All youth programming has been canceled for the month of March. Our April Earn-A-Bike class is scheduled to begin on Tuesday, April 21st as planned, RIDES Training Club starts April 25th, and April Street Burner activities (open to any youth who have completed a Bike Works class) including bike repair community service drop-in sessions are a go!

Our adult Bike Repair 201 class begins on Thursday, April 23rd, and our new Bring Your Own Bike class begins on Tuesday, May 12th.

Bikecitement!, our annual fundraising dinner & auction, has been postponed to Sunday, October 11th. Get in touch with our Development team for questions about tickets, sponsorship opportunities, in-kind donations, and volunteering.

We are working remotely and are available by email to answer questions – please get in touch with one of our staff members with any questions or concerns! Not sure who to talk to? Email our general account to get redirected to the right person or department.

Thank you for being a part of the Bike Works community. Want to support us during this uncertain time? We always accept online donations through our website.

We hope you’re enjoying the fresh air, independence, and freedom that riding your bike still provides during this uncertain time.

Love,

The Bike Works Team

 

Bikecitement! Bike Works’ Annual Fundraising Dinner & Auction Lead Décor Volunteer

Bikecitement! is Bike Works’ annual fundraising dinner & auction, an event with a goal of raising over $300,000 for our youth and community programs.

This year’s event will be on Sunday, March 22, at Fisher Pavilion in Seattle Center (305 Harrison St). The theme is The Magic of the Bicycle. The Lead Décor Volunteer should be a witch, warlock, fairy, goblin, or any other being with artistic or crafty skills & sensibilities. The Lead Décor Volunteer will design and implement key components of the event décor to make this event as enchanting & otherworldly as possible!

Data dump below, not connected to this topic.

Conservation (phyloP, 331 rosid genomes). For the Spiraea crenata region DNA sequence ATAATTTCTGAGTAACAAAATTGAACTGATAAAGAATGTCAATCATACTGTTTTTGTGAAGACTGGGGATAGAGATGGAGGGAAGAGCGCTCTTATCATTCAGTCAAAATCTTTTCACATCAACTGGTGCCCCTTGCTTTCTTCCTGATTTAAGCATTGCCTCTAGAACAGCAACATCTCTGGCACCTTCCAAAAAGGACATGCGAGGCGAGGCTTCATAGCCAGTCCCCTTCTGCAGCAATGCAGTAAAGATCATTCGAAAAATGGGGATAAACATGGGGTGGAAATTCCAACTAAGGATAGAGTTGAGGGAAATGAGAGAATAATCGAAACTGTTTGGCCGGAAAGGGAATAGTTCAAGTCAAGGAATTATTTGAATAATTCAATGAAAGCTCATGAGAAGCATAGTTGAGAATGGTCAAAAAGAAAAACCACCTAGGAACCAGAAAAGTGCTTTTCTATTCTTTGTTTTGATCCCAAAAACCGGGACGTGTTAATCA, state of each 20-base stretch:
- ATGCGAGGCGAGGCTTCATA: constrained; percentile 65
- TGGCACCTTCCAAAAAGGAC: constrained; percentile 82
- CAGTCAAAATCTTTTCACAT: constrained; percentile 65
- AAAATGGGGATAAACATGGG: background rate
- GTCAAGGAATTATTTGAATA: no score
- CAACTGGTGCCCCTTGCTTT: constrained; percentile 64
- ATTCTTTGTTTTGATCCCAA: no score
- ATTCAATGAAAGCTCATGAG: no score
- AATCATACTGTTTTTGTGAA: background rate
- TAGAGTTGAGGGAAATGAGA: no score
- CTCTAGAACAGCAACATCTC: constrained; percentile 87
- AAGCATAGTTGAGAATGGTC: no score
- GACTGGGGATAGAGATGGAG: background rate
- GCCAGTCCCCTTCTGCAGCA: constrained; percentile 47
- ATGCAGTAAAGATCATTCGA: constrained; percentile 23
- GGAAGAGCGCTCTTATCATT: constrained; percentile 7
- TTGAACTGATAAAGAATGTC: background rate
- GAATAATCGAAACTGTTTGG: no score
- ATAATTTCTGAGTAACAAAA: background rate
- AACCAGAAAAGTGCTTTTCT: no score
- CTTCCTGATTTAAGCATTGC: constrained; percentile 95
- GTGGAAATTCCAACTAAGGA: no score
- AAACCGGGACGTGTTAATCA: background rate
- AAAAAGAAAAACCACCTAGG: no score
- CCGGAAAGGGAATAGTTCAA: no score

Please note: a modest budget will be set aside for all decoration efforts – the Lead Décor Volunteer is not expected to spend any of their own money or provide any supplies for this project unless they explicitly choose to do so.

The Lead Décor Volunteer must be available on March 22 from 10 AM – 4:30 PM to help set up for the event. Breakfast & lunch will be provided, plus one ticket to the auction & dinner.

Responsibilities
  • Work with Bike Works & event staff to create a plan for decorating the venue. This could include signage, centerpieces, and other magical elements, but does not include linens, dishes, or other event essentials.
  • Participate in two auction planning meetings on Monday, February 3 from 2:30 to 4 pm & Monday, February 24 from 4 to 5:15 pm, schedule permitting.
  • Get crafty by creating the design elements and sourcing any necessary materials (to be reimbursed by Bike Works.)
  • Coordinate volunteer work party for decoration creation (if necessary).
  • Determine volunteer needs/schedule for day-of and communicate these needs to Volunteer Coordinator.
  • Attend the volunteer training on Thursday, March 17 from 6 to 7 pm.
  • Lead décor setup of venue day of the auction (this is an all-day commitment for the day of the event on March 22, 2020 from 10 AM – 4:30 PM)

Décor Focus Areas
  1. General signage inside & outside
  2. Silent Auction table display
  3. Dessert Dash table display
  4. Stage backdrop display
  5. Table Centerpieces (48 total)

Interested in leading the decoration efforts at Bikecitement! 2020: The Magic of the Bicycle on March 22, 2020? Email give@bikeworks.org with a short paragraph outlining your interest, arts & crafts background, and/or experience with large events by Monday January 27th. Please include one or two example ideas of a magical table centerpiece.

Apply to be the Bikecitement! Decor Volunteer

Learn more about Bikecitement!, buy tickets, and view the Magical Menu here!

Learn more about Bikecitement!

Meet Brooklyn Bell: Artist, Activist, Mountain Bike Racer, & Bike Works Supporter

Brooklyn Bell has dedicated her career to celebrating diversity in the outdoors through her artistic practice. She has supported Bike Works in various ways, most recently by designing a beautiful t-shirt that you can get as a thank-you for making a year-end contribution to Bike Works of at least $250, or a recurring monthly gift of any amount. Check out this recent interview we conducted with Brooklyn on her background, the motivations behind her art, and where to go to learn more or purchase her work!